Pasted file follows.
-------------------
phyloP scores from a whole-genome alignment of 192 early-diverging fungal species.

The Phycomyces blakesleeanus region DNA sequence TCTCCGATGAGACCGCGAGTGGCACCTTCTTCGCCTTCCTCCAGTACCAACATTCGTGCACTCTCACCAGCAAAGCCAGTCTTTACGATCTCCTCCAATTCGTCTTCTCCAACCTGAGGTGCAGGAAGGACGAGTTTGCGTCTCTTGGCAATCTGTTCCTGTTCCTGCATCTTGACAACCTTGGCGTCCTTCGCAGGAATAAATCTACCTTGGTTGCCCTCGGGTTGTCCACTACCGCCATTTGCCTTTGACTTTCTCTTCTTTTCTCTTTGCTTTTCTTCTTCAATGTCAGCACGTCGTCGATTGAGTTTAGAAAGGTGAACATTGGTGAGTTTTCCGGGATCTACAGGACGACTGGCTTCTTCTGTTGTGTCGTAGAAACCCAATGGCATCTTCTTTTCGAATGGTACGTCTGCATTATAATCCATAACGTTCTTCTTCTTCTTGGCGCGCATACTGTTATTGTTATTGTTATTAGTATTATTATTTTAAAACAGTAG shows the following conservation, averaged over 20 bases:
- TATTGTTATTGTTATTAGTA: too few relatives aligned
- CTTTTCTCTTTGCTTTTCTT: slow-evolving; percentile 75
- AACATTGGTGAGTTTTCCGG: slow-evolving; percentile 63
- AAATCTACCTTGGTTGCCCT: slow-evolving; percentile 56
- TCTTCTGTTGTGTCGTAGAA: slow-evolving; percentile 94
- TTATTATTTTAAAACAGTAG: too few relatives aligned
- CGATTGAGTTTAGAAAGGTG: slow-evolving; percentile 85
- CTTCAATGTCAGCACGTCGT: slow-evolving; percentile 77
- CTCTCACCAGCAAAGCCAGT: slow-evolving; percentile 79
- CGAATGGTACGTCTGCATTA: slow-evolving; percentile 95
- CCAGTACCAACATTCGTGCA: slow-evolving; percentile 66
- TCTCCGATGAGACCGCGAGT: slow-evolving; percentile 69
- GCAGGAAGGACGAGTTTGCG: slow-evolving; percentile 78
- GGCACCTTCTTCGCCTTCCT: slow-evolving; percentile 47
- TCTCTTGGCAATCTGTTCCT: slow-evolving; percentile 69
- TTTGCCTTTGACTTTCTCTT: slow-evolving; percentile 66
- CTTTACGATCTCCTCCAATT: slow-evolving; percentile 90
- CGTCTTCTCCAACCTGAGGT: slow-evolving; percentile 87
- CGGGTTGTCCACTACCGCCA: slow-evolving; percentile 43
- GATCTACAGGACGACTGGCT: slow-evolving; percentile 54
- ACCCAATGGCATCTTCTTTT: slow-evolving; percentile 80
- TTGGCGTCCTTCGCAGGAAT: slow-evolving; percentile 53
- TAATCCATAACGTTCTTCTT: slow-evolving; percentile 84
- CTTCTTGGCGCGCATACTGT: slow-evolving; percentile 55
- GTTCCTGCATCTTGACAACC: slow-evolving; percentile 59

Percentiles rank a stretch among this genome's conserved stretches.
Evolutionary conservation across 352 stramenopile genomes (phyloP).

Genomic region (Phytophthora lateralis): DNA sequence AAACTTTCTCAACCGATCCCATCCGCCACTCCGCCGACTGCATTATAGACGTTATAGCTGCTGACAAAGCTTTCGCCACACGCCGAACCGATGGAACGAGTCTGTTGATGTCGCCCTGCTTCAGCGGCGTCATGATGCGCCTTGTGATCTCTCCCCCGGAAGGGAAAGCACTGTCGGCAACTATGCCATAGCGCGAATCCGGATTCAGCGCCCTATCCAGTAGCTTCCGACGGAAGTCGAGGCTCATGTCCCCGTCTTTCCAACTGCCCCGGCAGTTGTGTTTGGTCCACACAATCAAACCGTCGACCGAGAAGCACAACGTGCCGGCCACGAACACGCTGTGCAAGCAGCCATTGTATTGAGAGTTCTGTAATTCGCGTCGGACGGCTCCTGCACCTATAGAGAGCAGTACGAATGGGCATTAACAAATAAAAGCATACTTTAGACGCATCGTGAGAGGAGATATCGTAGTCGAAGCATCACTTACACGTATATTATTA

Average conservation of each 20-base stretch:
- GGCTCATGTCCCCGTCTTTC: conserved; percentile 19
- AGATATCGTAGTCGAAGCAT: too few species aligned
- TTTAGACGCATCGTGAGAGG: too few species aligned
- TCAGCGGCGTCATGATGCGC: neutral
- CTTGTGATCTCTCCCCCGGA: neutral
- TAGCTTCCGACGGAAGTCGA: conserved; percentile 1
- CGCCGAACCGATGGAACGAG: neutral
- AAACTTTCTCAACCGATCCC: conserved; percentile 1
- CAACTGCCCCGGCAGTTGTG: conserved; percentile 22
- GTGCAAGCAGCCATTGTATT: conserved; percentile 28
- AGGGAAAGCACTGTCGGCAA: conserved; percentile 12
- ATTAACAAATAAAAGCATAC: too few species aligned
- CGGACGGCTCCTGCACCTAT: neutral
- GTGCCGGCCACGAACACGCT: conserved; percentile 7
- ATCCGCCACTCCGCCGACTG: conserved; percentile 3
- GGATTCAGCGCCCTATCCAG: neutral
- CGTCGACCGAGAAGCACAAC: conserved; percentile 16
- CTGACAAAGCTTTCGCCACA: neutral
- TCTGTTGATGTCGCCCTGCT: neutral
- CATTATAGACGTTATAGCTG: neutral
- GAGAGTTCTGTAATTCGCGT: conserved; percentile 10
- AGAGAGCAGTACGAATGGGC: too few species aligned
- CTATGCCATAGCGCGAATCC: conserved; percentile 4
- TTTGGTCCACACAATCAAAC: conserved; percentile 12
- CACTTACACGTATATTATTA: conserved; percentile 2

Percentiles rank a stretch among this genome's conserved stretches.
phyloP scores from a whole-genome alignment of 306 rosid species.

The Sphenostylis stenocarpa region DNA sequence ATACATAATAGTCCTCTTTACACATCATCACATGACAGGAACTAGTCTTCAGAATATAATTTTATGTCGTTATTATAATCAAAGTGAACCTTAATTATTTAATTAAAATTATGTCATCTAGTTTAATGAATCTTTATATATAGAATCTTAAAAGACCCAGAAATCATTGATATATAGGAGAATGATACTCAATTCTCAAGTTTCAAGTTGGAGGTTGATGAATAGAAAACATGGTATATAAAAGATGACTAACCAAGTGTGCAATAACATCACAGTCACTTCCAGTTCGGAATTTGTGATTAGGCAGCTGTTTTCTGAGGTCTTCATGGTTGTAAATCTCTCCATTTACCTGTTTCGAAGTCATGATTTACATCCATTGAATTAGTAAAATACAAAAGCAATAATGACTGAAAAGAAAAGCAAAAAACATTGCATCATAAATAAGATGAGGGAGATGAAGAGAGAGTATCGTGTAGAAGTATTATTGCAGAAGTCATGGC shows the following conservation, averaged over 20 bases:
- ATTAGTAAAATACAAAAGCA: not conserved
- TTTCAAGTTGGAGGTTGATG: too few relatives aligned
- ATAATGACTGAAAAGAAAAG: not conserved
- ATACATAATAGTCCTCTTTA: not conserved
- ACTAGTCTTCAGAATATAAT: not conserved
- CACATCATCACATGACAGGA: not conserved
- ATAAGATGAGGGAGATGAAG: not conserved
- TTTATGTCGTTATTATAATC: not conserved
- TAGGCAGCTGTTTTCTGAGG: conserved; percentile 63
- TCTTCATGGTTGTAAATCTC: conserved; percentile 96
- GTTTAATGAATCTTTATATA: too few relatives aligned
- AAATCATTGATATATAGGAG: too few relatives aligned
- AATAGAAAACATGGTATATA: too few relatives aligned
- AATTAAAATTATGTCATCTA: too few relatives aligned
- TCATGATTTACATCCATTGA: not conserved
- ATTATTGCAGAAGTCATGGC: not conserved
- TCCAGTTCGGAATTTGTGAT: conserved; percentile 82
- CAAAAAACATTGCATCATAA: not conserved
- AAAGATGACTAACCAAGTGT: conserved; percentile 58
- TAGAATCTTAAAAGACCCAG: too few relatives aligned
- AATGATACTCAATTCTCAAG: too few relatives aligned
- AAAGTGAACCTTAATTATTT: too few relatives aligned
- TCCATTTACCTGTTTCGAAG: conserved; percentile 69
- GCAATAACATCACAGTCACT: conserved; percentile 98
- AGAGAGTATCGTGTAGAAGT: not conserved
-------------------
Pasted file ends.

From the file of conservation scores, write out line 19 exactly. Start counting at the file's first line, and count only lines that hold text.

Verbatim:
- CTTTACGATCTCCTCCAATT: slow-evolving; percentile 90